Computer geeks packing away hard drives was never going to be quite as dramatic as sharp-suited bankers carrying boxes of their possessions and pieces of office art down Wall Street, but the collapse of the Bitcoin currency exchange Mt Gox in 2014 was widely seen as the alternative digital currency’s Lehman Brothers moment.
The Tokyo-based exchange, which was handling 70pc of all Bitcoin transactions a year earlier, suspended trading and was eventually liquidated, with approximately $450m disappearing. Earlier this month, Japan introduced legislation to protect users from being ever stung by a collapse again, while also making Bitcoin exchanges comply with anti-money laundering regulations and officially authorising it as a normal payment method.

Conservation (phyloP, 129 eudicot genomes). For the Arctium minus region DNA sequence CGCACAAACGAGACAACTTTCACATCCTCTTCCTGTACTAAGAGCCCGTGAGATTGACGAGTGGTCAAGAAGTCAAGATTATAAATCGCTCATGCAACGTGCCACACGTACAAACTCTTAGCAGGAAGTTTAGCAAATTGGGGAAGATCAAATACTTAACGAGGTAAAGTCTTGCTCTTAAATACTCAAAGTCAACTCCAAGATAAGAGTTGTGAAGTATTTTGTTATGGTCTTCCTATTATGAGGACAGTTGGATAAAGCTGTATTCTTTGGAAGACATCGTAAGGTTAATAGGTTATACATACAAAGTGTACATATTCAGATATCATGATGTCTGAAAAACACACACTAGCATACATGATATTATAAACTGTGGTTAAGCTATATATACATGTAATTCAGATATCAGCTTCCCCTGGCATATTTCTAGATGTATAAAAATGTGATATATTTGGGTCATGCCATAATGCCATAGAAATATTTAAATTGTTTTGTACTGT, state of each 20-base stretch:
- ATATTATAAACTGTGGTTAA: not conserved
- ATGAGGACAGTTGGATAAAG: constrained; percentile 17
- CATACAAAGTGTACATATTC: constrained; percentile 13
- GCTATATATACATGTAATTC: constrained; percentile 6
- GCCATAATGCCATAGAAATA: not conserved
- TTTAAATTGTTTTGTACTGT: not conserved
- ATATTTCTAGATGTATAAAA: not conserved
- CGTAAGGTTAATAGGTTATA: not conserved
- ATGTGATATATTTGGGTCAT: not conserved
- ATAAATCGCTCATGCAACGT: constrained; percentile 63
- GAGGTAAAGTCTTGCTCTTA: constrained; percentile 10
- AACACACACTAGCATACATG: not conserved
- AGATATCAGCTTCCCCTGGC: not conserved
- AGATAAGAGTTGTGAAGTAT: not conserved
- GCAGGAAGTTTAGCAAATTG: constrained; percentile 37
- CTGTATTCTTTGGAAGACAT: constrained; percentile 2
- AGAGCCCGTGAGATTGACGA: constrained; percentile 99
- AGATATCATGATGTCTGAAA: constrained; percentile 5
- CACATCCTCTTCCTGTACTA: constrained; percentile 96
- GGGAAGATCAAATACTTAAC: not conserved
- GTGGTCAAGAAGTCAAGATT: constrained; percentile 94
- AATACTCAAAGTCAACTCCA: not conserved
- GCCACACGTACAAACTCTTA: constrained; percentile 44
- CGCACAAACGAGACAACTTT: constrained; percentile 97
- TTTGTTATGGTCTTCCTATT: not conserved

In the UK, cryptocurrencies, as payment methods such as Bitcoin are known, still have a confusing legal status. But Japan’s move could act as a framework and catalyst for widespread adoption.
Dr Cathy Mulligan, co-director of Imperial College London’s Centre for Cryptocurrency Research and Engineering, who believes that insufficient regulation could be holding back startups and the growth of financial technology, rather than creating opportunities through lack of regulatory constraints, says: “We have the situation in the UK where many startups are chasing the regulator to say, ‘How are we going to be regulated?’ rather than the other way round.
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